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With: Gene Hackman, Anjelica Huston, Gwyneth Paltrow, Ben Stiller, Luke Wilson, Owen Wilson, Danny Glover, Bill Murray, Alec Baldwin (voice), Seymour Cassel, Kumar Pallana
Written by: Wes Anderson, Owen Wilson
Directed by: Wes Anderson
MPAA Rating: R for some language, sexuality/nudity and drug content
Running Time: 110
Date: 05/10/2001
IMDB

The Royal Tenenbaums (2001)

4 Stars (out of 4)

A Family Thing

By Jeffrey M. Anderson

"I always wanted to be a Tenenbaum," says Eli Cash (Owen Wilson) in The Royal Tenenbaums. "So did I," says the man himself, Royal Tenenbaum (Gene Hackman). I don't know if I would echo their sentiment, but I sure do love watching the Tenenbaums.

The Royal Tenebaums is the new film from screenwriters Wes Anderson and Owen Wilson and director Wes Anderson, the pair behind the American classics, Bottle Rocket and Rushmore. I'm happy to announce that The Royal Tenenbaums joins them.

Wearing its literary influences on its sleeve -- I've heard comparisons to William Saroyan, Booth Tarkington, John Irving and J.D. Salinger -- The Royal Tenenbaums indeed plays like a book, showing us the opening line to every "chapter," and read to us by the terrific speaking voice of Alec Baldwin.

In addition, almost all the characters in The Royal Tenenbaums has published a book of some kind, with the exception of the estranged head of the family, Royal. His wife Etheline Tenenbaum (Anjelica Huston) published a book about the raising of her three brilliant children: Chas (Ben Stiller), a brilliant businessman, Richie (Luke Wilson), a brilliant tennis player and Margot (Gwyneth Paltrow), a brilliant playwright. Unfortunately, they all peaked before the age of 20 and are now all neurotic outsiders.

A lengthy, clever introduction not unlike those of Rushmore and Amelie tells us the life stories of these and other characters. Margot is married, unhappily, to a psychologist named Raleigh St. Clair (Bill Murray). An accountant named Henry Sherman (Danny Glover) wants to marry the still-married but separated Etheline. And Richie's childhood friend Eli Cash had a brief fling with Margot and is now a successful author of what-if westerns (what if Custer didn't die at Little Big Horn?). Anderson regular Kumar Pallana plays the faithful family valet Pagoda, who once tried to stab Royal to death, then carried him to the hospital on his back.

The Tenenbaums' biggest clashes come when Royal gets thrown out of the hotel he's been living in since his marriage evaporated. He decides to fake a fatal illness in order to move back in and be with his family. Richie finally admits to being madly in love with his (adopted) sister Margot, and Chas is still bitter over the death of his wife. He's trying to raise his two kids, Uzi and Ari, alone though a strict regimen of exercise and number-crunching.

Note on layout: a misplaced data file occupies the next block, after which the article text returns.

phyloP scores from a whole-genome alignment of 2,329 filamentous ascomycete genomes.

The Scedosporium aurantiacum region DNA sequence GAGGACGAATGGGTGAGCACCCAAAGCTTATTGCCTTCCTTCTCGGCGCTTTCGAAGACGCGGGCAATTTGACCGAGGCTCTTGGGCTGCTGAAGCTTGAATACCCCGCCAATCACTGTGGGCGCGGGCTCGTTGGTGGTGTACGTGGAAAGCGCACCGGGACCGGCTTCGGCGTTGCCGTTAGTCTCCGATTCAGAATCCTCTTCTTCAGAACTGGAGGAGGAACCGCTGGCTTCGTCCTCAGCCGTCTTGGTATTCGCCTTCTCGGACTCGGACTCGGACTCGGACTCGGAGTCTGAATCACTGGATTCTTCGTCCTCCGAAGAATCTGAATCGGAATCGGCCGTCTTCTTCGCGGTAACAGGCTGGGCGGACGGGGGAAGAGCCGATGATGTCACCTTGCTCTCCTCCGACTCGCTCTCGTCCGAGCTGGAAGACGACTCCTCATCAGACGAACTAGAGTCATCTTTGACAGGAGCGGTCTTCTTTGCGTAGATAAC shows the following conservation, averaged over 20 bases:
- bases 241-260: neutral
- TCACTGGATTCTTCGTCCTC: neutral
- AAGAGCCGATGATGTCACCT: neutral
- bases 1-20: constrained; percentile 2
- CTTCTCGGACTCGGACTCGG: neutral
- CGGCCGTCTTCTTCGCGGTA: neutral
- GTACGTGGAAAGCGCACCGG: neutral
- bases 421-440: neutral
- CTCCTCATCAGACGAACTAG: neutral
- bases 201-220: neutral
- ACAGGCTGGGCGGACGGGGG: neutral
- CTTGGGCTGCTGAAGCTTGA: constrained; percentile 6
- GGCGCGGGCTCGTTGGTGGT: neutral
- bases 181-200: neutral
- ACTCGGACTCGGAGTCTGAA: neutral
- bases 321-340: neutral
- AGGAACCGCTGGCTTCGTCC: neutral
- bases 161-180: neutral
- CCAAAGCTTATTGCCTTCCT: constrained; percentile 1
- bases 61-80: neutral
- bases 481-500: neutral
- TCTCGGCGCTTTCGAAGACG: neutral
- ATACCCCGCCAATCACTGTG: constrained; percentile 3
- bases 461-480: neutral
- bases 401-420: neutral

Anderson stages all the action like bizarre family portraits, everyone gathered into the frame and forced to perform as if against their wills. The backgrounds range from bizarre paintings to hog's heads, to just plain red. It all takes place in an artificial New York with rusty Gypsy taxi cabs and horrible polyester pants. The film begins with rigid, widescreen compositions but melts ever so slowly as we warm to the characters and become involved in their emotional plights. By the time the sublime final shot comes around, we're fully won over.

Likewise with Anderson's selection of big-hearted pop tunes, from the Rolling Stones to Nico to the Ramones to the Clash to the Beach Boys to Vince Guaraldi's Charlie Brown Christmas music. As in Rushmore, and as in Scorsese's and Tarantino's films, the pop tunes serve as the movie's score and the words in the songs take on new meaning when married to Anderson's images.

Working with Owen Wilson, Anderson manages to come up with dialogue worthy of these actors, songs, and pictures. Not one word sounds misplaced or wasted and it channels in and around your brain to make you laugh instead of bludgeoning you like most movies have a tendency to do.

With this dialogue, Anderson takes a beautifully delicate directorial approach, far too delicate for the Farrelly brothers or John Landis or even Billy Wilder. One has to go all the way back to Ernst Lubitsch, Buster Keaton or Charlie Chaplin to find anything comparable. When Royal buys Chas a new dog (a Dalmatian bought from some firefighters), Chas pets the dog, thanks his dad then begins to cry. "I've had a really rough year," he says and gives his dad a half-hug with the new dog in the middle, getting in the way.

In another scene, Royal approaches his wife for the first time in years and tells her that he's sick and wants to spend time with the family. Anderson keeps them to the right of the frame and a spindly, dead-looking tree with its branches hacked off on the left. Indeed, no matter how screwed up your family seems, you're all connected at the roots.

The title refers not only to the family's father figure, but is a sly play on Orson Welles' second film, the masterpiece The Magnificent Ambersons (1942). That film also showed the decline of a family, but not its resurrection. The Royal Tenenbaums does it in reverse: from magnificence to despair to real love. It's one of the year's very best films.

In 2002, the Criterion Collection released a double-DVD set, which beautifully presented the film's colors, perfectly-composed photography and set design. It also contained a great half-hour "making of" video by Albert Maysles (who also made Salesman and Gimme Shelter). In 2012, Criterion upgraded to a superb Blu-ray. It holds up to many viewings, more than a decade later. Extras -- including a commentary track by Anderson and cast interviews -- are mostly the same.

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